Last month, Citizen Schools brought together well over 100 people, including school leaders from twenty-two schools and eleven districts for an inaugural Expanded Learning Time (ELT) Summit in Boston, MA. ELT practitioners, key supporters, and movement-builders from across the Citizen Schools’ national network came together to discuss and build momentum for the organization’s ELT work. Over the course of the two-day conference, school principals, teachers, board members, and Citizen Schools staff met to re-imagine the school day and explore how the opportunity for more time in the classroom can change the trajectory of student success. Paul Reville, Massachusetts’ Secretary of Education, gave a keynote address that posed challenging questions about the need for a “new delivery system” for education. A vibrant panel discussion moderated by Frederick Hess of the American Enterprise Institure was held on Friday, July 15th. Panelists included Fred Frelow of The Ford Foundation, Chris Gabrieli from the National Center for Time & Learning, and Diana De La Rosa of the Houston Independent School District.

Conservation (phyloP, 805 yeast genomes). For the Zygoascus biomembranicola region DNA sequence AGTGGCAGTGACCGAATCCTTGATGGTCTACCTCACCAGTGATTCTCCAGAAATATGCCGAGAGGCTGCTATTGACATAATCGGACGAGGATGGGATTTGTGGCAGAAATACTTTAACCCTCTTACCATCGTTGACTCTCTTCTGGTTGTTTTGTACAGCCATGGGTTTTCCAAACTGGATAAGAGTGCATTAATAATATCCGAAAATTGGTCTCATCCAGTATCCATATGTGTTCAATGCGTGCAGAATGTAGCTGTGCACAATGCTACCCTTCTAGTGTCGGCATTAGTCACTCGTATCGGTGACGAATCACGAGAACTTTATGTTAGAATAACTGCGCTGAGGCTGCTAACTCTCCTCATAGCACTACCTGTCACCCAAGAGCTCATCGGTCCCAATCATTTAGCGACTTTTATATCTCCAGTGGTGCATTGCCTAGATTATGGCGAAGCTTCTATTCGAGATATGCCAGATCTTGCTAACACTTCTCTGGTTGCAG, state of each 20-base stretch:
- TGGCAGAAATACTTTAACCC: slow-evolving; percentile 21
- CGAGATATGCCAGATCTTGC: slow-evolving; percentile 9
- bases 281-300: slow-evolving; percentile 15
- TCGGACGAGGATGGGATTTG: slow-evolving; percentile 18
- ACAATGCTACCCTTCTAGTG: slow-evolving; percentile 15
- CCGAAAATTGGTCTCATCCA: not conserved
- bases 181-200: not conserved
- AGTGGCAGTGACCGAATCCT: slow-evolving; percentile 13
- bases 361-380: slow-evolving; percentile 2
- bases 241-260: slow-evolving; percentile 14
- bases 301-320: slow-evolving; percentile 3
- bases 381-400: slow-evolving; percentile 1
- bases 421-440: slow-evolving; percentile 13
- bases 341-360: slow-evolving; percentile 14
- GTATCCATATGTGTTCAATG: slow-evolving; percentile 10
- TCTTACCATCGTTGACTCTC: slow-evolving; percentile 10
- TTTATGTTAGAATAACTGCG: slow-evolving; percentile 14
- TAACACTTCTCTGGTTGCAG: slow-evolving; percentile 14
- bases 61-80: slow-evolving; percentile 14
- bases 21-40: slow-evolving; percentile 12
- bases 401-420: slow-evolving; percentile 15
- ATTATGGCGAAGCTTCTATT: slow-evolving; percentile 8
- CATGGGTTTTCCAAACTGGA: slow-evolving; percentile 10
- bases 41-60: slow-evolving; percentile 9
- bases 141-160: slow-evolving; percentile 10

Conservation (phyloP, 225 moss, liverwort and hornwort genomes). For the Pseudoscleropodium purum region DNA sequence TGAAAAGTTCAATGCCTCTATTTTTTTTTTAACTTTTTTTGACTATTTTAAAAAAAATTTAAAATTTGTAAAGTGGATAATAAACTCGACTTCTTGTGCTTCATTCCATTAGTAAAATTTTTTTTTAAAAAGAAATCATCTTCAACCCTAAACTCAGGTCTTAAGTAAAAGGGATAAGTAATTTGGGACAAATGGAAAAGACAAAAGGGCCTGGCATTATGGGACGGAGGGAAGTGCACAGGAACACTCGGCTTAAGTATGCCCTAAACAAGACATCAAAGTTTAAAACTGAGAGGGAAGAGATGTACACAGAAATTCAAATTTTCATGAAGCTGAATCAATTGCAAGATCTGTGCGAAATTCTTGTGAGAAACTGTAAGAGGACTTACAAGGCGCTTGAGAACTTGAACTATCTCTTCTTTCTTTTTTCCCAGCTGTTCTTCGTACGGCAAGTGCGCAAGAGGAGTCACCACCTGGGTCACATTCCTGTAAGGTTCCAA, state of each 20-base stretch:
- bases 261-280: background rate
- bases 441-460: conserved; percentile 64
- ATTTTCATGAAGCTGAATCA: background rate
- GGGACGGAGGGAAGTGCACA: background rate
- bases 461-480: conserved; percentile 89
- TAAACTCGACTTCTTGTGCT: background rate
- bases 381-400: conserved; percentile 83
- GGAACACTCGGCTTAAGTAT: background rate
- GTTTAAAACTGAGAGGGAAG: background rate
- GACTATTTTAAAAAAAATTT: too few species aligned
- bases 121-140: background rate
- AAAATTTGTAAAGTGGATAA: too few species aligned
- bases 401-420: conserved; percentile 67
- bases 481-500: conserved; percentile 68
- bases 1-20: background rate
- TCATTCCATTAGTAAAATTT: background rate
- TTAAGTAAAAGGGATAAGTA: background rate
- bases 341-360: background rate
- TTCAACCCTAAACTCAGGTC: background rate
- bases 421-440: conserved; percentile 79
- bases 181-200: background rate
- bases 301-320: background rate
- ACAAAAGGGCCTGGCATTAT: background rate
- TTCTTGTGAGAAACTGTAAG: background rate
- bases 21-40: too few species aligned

By coming together to exchange ideas, attendees worked on establishing a community of practice to solve problems, share ideas, and celebrate student success in an effort to close the achievement and opportunity gap for middle school students.
The positive effects that the expanded learning day can have on students are exemplified in the overwhelming success of the Clarence Edwards Middle School in Boston. The school went from one of the city’s lowest-performing schools on the verge of closure to one of the city’s highest performing schools. Watch a moving video of the school’s transformation that was debuted at the summit here.
Click here for more on the ELT Summit.
Click here for an Education Week Op-Ed that shares highlights from the summit and was co-authored by Eric Schwarz, Citizen Schools co-founder and CEO, and Fred Frelow of the Ford Foundation.